There is many a boy here today who looks on war as all glory, but, boys, it is all Hell. -- Gen. William Tecumseh Sherman.
We spent our vacation at Gettysburg this year. It wasn’t timed to the date of the 1863 battle that helped turn the tide for the Union during the Civil War - that would be July 1-3, when the crowds descend on this part of southern Pennsylvania for battle re-enactments such as last year’s 150th anniversary events. It wasn’t even timed to the anniversary of Abraham Lincoln’s address at the opening of the military cemetery - that would be a week after our visit, on Nov. 19.
We came to see history, and left thinking about war.
|One of the many regimental statues on the field where Pickett charged. (Margo D. Beller)|
We followed the auto tour road to the woods where a Confederate cavalry unit, heading south to rejoin Lee’s forces, ran into a northbound Union battalion near the McPherson farm. The battle was joined and expanded, spreading to Oak Ridge. At this place, on the 75th battle anniversary, Franklin Roosevelt came to light an eternal flame for peace. Some of the last surviving fighters from both sides shook hands across a low stone wall where once men died.The tour takes you to all the scenes of the three days of battle - Devil’s Den, Little Round Top, Culp’s Hill, the Peach Orchard, Seminary Ridge, Cemetery Hill and the large field where Pickett’s men charged on the final day and were repulsed.
|(photo: Margo D. Beller)|
You stand outside your car and, despite the presence of other drivers, school groups and tour buses, you are overwhelmed by two things - the silence of the huge, open field and the statuary put up to mark where individual state battalions fought. Men from Pennsylvania, New York, Wisconsin, Minnesota, Alabama, Maryland, Texas, Mississippi, Florida. The stones and statues are meant to tell a story of pride and remembrance, of battles fought and the men who died.
I tried to imagine the thunder of cannon, the screams of horses and men, many wounded and dying, littering the battlefield with their bodies and blood. But there is nothing around me but markers and silence.
As I said, it is overwhelming.
War is overwhelming. We don’t use hand to hand combat much anymore, not in in this age of bomber jets, Agent Orange and drones. We have antiseptic wars with surgical strikes. “Boots on the ground” is only used as the very last resort, and for good reason. The military “embeds” journalists to keep them under control. No pictures of blood and body bags and screaming wounded civilians that so fired up the American public during Vietnam.
In today’s age of media saturation we are less concerned by pictures of foreign civilians being taken away in ambulances or stacked like cords of wood as we are about Kim Kardashian’s butt. Unless the field of battle is your backyard, it is easy to say destruction of villages and mass movements of refugees are not your problem.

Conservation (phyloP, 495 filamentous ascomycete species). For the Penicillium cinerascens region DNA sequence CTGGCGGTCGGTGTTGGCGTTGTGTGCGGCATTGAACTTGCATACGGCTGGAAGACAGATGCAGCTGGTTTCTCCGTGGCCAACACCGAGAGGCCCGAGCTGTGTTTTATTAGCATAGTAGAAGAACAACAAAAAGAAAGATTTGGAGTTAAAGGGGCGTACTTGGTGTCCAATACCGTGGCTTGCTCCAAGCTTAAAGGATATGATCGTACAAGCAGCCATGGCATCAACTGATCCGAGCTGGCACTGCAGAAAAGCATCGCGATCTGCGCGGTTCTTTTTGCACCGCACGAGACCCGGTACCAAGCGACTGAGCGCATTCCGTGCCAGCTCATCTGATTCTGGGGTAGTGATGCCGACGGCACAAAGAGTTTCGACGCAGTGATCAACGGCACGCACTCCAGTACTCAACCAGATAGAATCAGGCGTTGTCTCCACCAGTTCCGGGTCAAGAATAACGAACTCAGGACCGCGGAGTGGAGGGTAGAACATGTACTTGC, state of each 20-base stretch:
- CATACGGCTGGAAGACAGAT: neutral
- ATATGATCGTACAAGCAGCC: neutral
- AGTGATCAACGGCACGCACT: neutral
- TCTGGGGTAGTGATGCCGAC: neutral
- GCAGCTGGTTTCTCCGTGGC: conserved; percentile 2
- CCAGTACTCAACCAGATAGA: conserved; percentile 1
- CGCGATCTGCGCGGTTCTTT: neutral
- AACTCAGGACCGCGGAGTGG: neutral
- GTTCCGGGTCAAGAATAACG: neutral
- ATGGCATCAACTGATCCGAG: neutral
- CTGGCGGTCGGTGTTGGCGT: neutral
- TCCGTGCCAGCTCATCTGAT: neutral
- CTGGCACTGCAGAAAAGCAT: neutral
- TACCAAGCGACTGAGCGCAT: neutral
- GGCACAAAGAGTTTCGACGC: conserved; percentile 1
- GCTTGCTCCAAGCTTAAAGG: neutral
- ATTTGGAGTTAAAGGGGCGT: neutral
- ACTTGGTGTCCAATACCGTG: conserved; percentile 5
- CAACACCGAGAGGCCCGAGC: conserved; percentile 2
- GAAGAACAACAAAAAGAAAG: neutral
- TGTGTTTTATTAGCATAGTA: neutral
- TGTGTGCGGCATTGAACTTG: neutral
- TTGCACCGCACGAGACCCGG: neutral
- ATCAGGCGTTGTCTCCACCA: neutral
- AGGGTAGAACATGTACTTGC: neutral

After Gettysburg, the Civil War turned into a war of attrition. It was just a matter of when the south would accept the inevitable. The problem was, the south didn’t want to accept it.
|Sallie, the 11th Pennsylvania mascot (Margo D. Beller)|
To speed that acceptance, Lincoln - the same statesman we remember for his simple address at the consecration of the military cemetery - ordered mass southern destruction. William Tecumseh Sherman’s “march to the sea,” from Nov. 15 until Dec. 21, 1864, sent over 60,000 Union soldiers 285 miles from Atlanta to Savannah, destroying everything in their path to destroy the economy and frighten Georgia's civilian population into abandoning the cause. Even then it took another four months before Lee’s surrender at Appomattox.
At Gettysburg, only 1 civilian died, a woman in her kitchen in town, not far from the battlefield. Soldier casualties totalled over 23,000 for the Union and over 28,000 for the Confederates. The military cemetery contains graves with names and as many graves with numbers because the names are not known.
|Soldier monument, Gettysburg military cemetery (Margo D. Beller)|
The cemetery is the last stop on the auto tour for a reason - it is a reminder that no matter how righteous or glorious the cause, men are going to die. But the two times we visited we found no school groups and few adult visitors. No one wants to be reminded of the ultimate cost.
After all, you don’t see cemeteries in video war games.
The Civil War saved this country. I can’t say what we are saving nowadays aside from our own economic interests. Did the U.S. have to drop Little Boy and usher in the nuclear age to end World War II? What did we “win” after all those years in Vietnam? Are we “winning” with “surgical strikes” against insurgent groups fired by religious fanaticism?
My trip to Gettysburg prompted questions but I have no answers. I do know Sherman was right. War is still all hell.